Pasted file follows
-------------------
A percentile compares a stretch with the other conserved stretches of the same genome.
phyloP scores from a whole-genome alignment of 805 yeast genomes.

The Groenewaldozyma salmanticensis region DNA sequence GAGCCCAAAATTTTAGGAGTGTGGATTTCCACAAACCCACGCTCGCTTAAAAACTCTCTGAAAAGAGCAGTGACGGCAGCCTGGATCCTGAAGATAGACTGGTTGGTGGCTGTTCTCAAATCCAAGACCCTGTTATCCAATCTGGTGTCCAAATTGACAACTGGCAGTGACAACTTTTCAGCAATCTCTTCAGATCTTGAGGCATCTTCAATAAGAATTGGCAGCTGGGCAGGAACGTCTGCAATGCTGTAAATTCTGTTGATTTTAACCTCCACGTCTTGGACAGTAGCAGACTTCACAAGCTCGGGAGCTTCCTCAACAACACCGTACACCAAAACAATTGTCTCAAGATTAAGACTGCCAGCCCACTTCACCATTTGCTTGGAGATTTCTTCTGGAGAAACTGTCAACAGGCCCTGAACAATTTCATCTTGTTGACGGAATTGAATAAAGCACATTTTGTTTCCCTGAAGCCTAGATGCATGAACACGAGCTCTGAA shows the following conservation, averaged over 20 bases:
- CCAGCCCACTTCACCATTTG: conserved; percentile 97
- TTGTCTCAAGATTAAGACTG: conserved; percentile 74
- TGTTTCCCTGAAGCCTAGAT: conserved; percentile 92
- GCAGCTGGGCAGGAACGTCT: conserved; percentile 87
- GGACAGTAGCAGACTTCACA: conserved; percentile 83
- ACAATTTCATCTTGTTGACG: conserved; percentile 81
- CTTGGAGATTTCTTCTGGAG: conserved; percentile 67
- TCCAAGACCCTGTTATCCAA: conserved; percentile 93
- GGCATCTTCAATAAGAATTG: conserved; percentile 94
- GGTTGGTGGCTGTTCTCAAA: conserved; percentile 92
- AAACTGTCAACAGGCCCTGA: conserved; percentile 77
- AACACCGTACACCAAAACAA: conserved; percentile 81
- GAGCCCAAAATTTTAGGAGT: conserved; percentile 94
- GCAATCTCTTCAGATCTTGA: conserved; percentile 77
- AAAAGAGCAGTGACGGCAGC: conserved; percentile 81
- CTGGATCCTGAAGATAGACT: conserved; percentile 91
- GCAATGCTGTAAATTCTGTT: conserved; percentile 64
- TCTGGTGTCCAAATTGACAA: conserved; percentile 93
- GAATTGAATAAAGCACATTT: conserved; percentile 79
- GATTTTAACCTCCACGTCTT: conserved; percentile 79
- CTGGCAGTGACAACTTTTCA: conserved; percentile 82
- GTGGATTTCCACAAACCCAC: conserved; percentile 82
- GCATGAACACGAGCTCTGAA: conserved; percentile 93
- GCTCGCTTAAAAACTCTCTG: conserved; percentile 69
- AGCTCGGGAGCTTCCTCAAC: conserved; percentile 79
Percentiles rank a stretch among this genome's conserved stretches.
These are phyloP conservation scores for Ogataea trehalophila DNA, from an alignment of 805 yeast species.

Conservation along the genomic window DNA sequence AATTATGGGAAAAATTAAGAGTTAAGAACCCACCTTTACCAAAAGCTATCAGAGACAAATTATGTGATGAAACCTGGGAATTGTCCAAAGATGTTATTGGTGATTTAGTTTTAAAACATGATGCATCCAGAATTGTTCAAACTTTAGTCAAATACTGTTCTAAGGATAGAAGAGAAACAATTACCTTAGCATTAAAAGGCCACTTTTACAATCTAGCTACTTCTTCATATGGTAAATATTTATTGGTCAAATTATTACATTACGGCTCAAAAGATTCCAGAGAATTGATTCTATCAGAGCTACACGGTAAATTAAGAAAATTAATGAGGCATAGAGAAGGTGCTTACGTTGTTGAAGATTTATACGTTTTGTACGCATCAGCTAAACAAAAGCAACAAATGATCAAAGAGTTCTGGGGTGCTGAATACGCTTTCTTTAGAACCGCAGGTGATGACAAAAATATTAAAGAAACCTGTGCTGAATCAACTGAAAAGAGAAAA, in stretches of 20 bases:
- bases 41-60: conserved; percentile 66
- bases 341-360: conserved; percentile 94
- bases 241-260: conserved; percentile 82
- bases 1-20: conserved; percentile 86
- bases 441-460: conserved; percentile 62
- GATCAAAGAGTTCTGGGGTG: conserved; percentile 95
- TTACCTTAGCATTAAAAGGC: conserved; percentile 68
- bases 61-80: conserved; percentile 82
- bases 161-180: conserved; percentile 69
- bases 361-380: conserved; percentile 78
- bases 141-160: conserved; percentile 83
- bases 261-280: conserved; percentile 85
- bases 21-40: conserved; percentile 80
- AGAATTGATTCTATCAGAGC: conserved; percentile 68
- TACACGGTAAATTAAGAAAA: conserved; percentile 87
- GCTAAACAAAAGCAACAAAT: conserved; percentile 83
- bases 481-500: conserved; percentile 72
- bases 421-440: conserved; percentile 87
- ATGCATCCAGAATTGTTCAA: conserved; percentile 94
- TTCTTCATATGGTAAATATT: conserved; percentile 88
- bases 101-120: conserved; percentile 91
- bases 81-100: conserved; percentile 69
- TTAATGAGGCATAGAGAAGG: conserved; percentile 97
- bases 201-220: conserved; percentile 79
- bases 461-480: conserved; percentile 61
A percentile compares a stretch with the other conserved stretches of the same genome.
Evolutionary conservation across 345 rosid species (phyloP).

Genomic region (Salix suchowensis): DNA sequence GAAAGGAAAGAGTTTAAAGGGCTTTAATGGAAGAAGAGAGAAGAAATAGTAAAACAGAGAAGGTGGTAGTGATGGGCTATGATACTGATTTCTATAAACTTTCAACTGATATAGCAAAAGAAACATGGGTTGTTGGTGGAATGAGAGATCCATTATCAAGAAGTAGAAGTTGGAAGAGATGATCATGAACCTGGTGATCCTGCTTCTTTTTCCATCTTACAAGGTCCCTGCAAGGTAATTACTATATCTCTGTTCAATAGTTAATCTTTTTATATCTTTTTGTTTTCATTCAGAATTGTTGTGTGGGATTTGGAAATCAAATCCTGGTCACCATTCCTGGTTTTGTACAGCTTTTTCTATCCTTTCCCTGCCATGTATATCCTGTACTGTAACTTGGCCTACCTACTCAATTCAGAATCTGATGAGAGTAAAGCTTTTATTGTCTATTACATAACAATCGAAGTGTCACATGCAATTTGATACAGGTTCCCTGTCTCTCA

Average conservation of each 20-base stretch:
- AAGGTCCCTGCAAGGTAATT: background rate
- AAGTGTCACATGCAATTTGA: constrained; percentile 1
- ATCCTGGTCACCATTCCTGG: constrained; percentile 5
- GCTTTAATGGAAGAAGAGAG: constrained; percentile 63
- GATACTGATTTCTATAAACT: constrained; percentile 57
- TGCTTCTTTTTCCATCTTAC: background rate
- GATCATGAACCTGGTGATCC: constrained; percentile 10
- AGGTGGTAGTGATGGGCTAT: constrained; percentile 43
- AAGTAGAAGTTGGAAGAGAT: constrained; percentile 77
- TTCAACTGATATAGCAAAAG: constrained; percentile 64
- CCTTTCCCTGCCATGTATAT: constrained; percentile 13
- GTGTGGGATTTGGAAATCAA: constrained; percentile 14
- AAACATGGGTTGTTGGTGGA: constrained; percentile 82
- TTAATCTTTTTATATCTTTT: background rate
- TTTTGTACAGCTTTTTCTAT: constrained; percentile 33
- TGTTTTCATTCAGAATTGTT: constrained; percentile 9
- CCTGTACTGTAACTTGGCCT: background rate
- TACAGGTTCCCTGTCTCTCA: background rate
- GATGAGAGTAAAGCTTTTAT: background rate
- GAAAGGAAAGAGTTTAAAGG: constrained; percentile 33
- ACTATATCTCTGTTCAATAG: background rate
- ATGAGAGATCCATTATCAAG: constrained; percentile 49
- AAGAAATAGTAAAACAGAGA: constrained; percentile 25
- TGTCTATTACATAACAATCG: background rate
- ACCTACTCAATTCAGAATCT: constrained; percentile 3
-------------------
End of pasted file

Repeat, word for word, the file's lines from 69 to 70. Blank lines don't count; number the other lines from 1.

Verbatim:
- AAGTAGAAGTTGGAAGAGAT: constrained; percentile 77
- TTCAACTGATATAGCAAAAG: constrained; percentile 64